CFO Stories with Eight Advisory

CFO Stories with Eight Advisory

We are introducing ‘CFO Stories with Eight Advisory’, a video series hosted by Clair Green, CFO Advisory Director at Eight Advisory, listening to CFOs share their war stories and provide insights on how to manage finances in the challenging times we live in.

In this episode one, Clair sits down with James Olsen, the ex-Head of Haleon Transformation, known for his work leading the carveout of GlaxosmithKline’s consumer division, who shares insights on considerations for CFOs in a carve-out situation.

 

 

Clair Green: Today we’re going to think about considerations for CFOs in a carve-out situation. I know this is something you have a lot of experience in, James, so I’m really interested to hear your insights today. Let’s dive straight in. First question. You’re faced with a CFO who is looking at the prospect of carving out a non-core business unit or set of assets. One of the initial challenges in such a situation is redesigning the finance operating model to support the carved out entity effectively. So in your experience, when you’re approaching such a situation, how do you advise a CFO as to the key steps and considerations in this process?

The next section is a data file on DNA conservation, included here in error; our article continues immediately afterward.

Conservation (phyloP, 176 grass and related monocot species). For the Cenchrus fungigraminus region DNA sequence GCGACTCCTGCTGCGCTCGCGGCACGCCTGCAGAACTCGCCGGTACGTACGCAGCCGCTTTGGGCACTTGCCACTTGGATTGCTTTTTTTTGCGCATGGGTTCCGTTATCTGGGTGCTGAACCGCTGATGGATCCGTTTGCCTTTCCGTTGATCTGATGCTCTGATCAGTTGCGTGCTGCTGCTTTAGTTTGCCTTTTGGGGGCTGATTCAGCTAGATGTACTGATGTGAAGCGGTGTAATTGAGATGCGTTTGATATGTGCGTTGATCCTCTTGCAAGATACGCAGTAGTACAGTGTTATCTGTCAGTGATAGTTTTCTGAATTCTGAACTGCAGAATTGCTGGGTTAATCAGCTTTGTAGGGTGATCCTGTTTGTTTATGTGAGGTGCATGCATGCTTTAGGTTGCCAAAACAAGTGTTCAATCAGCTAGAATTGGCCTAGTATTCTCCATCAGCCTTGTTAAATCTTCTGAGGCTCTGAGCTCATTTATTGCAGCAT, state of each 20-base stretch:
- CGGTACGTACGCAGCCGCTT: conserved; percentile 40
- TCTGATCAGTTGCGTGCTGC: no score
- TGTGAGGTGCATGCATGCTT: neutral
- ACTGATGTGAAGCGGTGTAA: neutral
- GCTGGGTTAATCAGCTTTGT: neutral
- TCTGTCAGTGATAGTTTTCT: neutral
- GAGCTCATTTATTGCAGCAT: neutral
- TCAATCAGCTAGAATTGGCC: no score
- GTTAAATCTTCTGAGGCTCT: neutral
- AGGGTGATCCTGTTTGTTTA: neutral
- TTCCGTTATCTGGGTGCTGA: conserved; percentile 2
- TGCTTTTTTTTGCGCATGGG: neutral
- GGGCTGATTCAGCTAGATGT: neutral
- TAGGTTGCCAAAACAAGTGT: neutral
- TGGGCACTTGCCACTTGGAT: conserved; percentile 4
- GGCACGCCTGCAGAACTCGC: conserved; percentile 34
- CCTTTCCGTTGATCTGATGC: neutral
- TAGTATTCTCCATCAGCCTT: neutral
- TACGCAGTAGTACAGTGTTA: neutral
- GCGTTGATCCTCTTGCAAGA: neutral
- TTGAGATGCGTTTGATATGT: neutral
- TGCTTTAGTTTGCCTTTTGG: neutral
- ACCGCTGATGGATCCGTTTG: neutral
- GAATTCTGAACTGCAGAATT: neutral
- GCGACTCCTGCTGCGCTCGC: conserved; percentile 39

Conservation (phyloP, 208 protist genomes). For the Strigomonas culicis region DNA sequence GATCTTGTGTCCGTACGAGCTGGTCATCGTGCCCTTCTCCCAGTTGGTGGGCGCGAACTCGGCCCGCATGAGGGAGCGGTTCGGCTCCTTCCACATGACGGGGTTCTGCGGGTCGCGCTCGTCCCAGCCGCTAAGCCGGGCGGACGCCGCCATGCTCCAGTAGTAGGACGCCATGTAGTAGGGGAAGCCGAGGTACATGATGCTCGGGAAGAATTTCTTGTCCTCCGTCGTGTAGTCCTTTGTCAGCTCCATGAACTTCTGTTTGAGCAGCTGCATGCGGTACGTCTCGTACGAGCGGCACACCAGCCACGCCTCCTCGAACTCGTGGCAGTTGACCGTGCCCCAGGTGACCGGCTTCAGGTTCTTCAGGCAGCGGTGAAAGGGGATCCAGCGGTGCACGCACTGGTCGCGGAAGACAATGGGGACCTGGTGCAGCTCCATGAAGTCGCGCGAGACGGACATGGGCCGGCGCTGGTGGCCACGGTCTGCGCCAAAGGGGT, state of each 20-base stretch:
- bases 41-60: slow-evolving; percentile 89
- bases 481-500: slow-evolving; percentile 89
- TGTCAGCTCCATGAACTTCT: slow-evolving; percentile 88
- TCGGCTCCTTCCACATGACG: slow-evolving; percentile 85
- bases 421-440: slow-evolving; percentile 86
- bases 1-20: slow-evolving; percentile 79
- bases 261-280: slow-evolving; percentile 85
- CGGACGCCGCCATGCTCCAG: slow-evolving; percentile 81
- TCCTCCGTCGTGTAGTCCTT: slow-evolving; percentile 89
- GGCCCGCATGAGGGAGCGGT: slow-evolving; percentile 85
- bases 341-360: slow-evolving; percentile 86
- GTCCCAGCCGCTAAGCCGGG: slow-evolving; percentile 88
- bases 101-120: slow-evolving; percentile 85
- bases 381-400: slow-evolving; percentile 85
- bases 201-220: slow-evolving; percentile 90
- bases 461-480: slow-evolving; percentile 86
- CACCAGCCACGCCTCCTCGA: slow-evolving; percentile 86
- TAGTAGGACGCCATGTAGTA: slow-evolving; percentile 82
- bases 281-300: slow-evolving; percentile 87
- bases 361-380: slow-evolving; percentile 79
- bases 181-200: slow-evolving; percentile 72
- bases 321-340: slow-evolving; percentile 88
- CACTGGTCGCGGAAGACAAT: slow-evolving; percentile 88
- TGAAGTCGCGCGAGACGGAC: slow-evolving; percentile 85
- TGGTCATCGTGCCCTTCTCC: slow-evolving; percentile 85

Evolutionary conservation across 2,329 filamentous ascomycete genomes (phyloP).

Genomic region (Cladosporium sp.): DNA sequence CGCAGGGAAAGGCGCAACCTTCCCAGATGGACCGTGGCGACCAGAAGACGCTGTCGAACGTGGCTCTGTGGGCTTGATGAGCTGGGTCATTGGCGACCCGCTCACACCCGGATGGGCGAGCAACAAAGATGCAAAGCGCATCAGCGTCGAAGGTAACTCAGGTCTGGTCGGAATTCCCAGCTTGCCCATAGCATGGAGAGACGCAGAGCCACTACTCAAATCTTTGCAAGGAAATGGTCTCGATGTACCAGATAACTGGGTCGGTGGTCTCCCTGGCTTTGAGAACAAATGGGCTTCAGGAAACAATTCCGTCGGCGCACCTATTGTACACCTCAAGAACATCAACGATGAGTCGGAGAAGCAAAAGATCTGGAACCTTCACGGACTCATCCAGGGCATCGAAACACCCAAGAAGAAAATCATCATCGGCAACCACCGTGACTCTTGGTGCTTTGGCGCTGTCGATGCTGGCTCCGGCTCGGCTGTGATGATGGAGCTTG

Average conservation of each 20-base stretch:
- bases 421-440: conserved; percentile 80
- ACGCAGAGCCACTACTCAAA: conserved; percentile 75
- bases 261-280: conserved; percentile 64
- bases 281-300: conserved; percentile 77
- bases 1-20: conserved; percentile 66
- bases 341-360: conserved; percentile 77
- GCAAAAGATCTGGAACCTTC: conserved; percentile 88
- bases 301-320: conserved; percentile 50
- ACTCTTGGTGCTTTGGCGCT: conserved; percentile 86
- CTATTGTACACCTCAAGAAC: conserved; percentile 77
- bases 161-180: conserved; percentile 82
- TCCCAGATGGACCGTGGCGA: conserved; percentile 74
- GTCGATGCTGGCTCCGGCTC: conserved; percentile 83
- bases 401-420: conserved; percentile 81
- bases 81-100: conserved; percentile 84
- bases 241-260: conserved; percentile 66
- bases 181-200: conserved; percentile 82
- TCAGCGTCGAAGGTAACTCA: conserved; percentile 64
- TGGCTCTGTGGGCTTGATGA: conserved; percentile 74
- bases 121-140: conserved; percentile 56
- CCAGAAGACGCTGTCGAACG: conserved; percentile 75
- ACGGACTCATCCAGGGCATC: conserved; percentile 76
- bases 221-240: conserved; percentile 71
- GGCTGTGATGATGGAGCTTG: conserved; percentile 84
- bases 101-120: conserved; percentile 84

James Olsen: That’s a really good question. One I’ve had to ask on a few occasions. I think the role of the CFO is the first thing to consider. It’s highly likely you’re going to be involved either as a sponsor or a key leader in that change. So you’ll need to make sure that you’ve got the capabilities and the capacity and the time to actually watch your role of how engaged are you going to be. And more importantly, once that’s established, the team around you and the capabilities there.